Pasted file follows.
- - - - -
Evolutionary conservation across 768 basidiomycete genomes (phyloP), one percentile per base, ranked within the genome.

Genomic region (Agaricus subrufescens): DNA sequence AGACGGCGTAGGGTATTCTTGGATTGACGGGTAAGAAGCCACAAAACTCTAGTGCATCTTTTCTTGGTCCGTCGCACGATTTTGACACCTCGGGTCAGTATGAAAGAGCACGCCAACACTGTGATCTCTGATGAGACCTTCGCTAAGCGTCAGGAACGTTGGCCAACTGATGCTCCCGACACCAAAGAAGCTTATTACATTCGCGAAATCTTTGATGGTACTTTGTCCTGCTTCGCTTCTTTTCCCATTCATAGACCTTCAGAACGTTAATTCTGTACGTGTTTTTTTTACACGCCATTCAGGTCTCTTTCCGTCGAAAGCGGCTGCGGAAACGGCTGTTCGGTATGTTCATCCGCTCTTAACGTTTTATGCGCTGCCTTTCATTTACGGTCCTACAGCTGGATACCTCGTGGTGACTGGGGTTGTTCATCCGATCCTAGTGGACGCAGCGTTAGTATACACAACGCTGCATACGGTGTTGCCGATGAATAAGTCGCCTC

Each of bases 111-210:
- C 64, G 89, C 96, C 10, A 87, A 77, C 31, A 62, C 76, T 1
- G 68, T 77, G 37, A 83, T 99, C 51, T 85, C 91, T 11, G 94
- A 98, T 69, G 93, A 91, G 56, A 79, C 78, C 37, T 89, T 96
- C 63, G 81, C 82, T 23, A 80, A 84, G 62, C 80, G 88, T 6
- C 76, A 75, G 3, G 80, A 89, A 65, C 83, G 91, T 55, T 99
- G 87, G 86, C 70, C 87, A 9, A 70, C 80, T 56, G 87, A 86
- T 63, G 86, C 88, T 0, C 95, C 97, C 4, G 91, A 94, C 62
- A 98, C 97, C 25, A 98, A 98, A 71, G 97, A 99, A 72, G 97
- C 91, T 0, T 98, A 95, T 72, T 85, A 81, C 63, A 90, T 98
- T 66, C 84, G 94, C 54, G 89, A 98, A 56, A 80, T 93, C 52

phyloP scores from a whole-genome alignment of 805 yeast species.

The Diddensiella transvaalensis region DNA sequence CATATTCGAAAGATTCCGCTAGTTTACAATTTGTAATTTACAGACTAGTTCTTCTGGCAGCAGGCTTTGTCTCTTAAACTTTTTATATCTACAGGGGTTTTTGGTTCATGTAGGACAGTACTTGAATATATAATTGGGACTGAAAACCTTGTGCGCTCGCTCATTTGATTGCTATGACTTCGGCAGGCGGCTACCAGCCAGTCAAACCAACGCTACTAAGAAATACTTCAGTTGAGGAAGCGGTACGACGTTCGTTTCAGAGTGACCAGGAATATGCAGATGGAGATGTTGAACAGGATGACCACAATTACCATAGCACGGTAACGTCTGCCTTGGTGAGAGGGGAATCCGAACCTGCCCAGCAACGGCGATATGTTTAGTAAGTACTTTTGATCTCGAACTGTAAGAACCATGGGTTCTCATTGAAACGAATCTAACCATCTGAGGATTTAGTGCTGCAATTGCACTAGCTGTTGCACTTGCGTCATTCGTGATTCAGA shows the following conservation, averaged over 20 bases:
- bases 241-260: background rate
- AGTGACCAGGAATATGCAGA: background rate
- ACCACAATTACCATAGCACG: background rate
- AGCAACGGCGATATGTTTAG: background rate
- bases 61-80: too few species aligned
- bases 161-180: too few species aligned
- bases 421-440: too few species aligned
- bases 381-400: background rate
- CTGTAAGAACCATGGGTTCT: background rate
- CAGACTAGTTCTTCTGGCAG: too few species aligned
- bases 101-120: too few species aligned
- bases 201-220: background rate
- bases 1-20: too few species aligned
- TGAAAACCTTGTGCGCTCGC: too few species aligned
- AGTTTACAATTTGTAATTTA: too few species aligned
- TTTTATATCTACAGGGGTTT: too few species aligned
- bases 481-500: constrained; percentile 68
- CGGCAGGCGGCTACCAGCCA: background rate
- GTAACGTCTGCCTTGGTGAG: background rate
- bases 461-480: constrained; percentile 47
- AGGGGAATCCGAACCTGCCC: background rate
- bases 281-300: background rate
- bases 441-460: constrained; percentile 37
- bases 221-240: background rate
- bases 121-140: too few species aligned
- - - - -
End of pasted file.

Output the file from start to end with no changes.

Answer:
Evolutionary conservation across 768 basidiomycete genomes (phyloP), one percentile per base, ranked within the genome.

Genomic region (Agaricus subrufescens): DNA sequence AGACGGCGTAGGGTATTCTTGGATTGACGGGTAAGAAGCCACAAAACTCTAGTGCATCTTTTCTTGGTCCGTCGCACGATTTTGACACCTCGGGTCAGTATGAAAGAGCACGCCAACACTGTGATCTCTGATGAGACCTTCGCTAAGCGTCAGGAACGTTGGCCAACTGATGCTCCCGACACCAAAGAAGCTTATTACATTCGCGAAATCTTTGATGGTACTTTGTCCTGCTTCGCTTCTTTTCCCATTCATAGACCTTCAGAACGTTAATTCTGTACGTGTTTTTTTTACACGCCATTCAGGTCTCTTTCCGTCGAAAGCGGCTGCGGAAACGGCTGTTCGGTATGTTCATCCGCTCTTAACGTTTTATGCGCTGCCTTTCATTTACGGTCCTACAGCTGGATACCTCGTGGTGACTGGGGTTGTTCATCCGATCCTAGTGGACGCAGCGTTAGTATACACAACGCTGCATACGGTGTTGCCGATGAATAAGTCGCCTC

Each of bases 111-210:
- C 64, G 89, C 96, C 10, A 87, A 77, C 31, A 62, C 76, T 1
- G 68, T 77, G 37, A 83, T 99, C 51, T 85, C 91, T 11, G 94
- A 98, T 69, G 93, A 91, G 56, A 79, C 78, C 37, T 89, T 96
- C 63, G 81, C 82, T 23, A 80, A 84, G 62, C 80, G 88, T 6
- C 76, A 75, G 3, G 80, A 89, A 65, C 83, G 91, T 55, T 99
- G 87, G 86, C 70, C 87, A 9, A 70, C 80, T 56, G 87, A 86
- T 63, G 86, C 88, T 0, C 95, C 97, C 4, G 91, A 94, C 62
- A 98, C 97, C 25, A 98, A 98, A 71, G 97, A 99, A 72, G 97
- C 91, T 0, T 98, A 95, T 72, T 85, A 81, C 63, A 90, T 98
- T 66, C 84, G 94, C 54, G 89, A 98, A 56, A 80, T 93, C 52

phyloP scores from a whole-genome alignment of 805 yeast species.

The Diddensiella transvaalensis region DNA sequence CATATTCGAAAGATTCCGCTAGTTTACAATTTGTAATTTACAGACTAGTTCTTCTGGCAGCAGGCTTTGTCTCTTAAACTTTTTATATCTACAGGGGTTTTTGGTTCATGTAGGACAGTACTTGAATATATAATTGGGACTGAAAACCTTGTGCGCTCGCTCATTTGATTGCTATGACTTCGGCAGGCGGCTACCAGCCAGTCAAACCAACGCTACTAAGAAATACTTCAGTTGAGGAAGCGGTACGACGTTCGTTTCAGAGTGACCAGGAATATGCAGATGGAGATGTTGAACAGGATGACCACAATTACCATAGCACGGTAACGTCTGCCTTGGTGAGAGGGGAATCCGAACCTGCCCAGCAACGGCGATATGTTTAGTAAGTACTTTTGATCTCGAACTGTAAGAACCATGGGTTCTCATTGAAACGAATCTAACCATCTGAGGATTTAGTGCTGCAATTGCACTAGCTGTTGCACTTGCGTCATTCGTGATTCAGA shows the following conservation, averaged over 20 bases:
- bases 241-260: background rate
- AGTGACCAGGAATATGCAGA: background rate
- ACCACAATTACCATAGCACG: background rate
- AGCAACGGCGATATGTTTAG: background rate
- bases 61-80: too few species aligned
- bases 161-180: too few species aligned
- bases 421-440: too few species aligned
- bases 381-400: background rate
- CTGTAAGAACCATGGGTTCT: background rate
- CAGACTAGTTCTTCTGGCAG: too few species aligned
- bases 101-120: too few species aligned
- bases 201-220: background rate
- bases 1-20: too few species aligned
- TGAAAACCTTGTGCGCTCGC: too few species aligned
- AGTTTACAATTTGTAATTTA: too few species aligned
- TTTTATATCTACAGGGGTTT: too few species aligned
- bases 481-500: constrained; percentile 68
- CGGCAGGCGGCTACCAGCCA: background rate
- GTAACGTCTGCCTTGGTGAG: background rate
- bases 461-480: constrained; percentile 47
- AGGGGAATCCGAACCTGCCC: background rate
- bases 281-300: background rate
- bases 441-460: constrained; percentile 37
- bases 221-240: background rate
- bases 121-140: too few species aligned